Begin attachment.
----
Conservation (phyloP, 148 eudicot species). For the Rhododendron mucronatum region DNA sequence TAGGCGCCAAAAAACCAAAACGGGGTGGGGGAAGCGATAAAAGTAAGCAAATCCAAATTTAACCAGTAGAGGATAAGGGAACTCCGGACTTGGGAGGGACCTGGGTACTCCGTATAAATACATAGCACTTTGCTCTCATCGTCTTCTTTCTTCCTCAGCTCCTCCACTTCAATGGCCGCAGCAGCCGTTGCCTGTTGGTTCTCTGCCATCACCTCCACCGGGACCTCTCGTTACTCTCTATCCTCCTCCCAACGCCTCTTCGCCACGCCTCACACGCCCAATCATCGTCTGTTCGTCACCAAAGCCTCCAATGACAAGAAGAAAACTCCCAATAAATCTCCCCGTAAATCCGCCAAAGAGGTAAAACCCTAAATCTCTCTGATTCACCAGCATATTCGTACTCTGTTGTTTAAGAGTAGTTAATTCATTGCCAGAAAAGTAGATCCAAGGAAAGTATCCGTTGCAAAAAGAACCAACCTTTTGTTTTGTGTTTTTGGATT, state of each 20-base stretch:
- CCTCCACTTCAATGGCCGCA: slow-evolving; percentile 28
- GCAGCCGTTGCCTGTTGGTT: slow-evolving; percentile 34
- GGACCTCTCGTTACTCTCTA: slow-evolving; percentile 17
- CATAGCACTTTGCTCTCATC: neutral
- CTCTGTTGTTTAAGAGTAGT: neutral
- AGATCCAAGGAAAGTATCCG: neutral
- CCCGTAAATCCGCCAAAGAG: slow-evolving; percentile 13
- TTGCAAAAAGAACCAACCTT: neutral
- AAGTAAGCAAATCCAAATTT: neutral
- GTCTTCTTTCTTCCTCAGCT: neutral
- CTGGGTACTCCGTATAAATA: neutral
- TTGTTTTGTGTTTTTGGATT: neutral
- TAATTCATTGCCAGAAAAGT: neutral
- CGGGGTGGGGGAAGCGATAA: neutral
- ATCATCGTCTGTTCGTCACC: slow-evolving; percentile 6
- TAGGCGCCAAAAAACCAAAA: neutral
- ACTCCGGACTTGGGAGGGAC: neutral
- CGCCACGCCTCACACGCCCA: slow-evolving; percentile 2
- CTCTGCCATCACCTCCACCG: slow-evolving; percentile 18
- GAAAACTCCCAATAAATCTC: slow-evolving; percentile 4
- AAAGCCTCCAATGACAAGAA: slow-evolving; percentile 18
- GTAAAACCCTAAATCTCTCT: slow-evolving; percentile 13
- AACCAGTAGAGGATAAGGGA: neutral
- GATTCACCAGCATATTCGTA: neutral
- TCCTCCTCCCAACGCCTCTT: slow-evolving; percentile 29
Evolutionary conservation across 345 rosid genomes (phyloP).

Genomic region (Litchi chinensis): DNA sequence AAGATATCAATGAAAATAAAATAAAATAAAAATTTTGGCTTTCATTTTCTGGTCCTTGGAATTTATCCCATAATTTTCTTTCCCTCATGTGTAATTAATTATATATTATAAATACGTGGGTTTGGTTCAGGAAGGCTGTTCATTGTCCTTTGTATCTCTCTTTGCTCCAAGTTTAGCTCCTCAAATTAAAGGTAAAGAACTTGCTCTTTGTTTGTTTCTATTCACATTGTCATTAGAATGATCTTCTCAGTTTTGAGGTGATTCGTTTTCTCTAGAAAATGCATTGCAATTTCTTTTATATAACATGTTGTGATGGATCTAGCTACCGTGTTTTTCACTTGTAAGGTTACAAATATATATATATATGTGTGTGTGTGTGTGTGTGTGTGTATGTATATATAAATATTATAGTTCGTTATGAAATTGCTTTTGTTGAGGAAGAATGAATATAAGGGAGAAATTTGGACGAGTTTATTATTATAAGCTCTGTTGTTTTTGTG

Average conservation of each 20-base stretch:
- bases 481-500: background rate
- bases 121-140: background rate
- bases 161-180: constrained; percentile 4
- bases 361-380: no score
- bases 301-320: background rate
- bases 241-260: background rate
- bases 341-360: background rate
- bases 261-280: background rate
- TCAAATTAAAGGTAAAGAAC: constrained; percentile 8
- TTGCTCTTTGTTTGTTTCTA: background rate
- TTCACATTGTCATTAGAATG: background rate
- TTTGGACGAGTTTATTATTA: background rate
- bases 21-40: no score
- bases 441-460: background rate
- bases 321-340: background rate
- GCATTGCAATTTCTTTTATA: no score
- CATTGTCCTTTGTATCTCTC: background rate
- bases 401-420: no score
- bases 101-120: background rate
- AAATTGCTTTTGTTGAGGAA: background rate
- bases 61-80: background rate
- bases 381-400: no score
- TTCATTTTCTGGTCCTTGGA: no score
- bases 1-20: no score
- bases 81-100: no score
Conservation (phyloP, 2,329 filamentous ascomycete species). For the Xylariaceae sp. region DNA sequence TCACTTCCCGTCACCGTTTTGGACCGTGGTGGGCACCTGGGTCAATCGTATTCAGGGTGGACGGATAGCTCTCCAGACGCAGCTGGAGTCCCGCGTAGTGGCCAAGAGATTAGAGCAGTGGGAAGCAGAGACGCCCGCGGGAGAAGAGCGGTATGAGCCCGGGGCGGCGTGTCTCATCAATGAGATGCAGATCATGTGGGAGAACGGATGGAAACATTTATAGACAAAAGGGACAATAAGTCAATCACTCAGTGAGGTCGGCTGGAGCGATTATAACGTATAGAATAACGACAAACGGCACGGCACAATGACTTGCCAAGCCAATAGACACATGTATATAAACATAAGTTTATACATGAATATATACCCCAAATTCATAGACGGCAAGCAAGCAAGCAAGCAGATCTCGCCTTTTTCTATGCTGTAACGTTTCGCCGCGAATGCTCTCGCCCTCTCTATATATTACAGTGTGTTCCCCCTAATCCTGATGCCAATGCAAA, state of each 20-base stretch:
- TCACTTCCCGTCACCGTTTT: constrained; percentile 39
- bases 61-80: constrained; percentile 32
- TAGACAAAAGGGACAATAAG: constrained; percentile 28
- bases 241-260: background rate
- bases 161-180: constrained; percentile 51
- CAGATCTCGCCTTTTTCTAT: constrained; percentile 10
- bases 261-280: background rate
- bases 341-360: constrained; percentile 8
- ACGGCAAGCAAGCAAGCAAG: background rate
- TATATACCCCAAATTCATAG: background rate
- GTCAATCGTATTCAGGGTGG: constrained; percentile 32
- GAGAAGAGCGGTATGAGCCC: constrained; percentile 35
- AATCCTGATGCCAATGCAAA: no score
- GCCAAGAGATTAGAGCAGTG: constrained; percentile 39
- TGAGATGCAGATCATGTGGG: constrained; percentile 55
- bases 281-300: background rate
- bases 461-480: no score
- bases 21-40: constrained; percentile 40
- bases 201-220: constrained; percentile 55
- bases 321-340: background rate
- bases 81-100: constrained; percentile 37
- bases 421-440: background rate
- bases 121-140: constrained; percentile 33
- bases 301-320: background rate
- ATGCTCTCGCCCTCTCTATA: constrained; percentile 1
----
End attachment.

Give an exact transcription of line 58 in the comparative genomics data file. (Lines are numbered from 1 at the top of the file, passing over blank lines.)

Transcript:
- TAGACAAAAGGGACAATAAG: constrained; percentile 28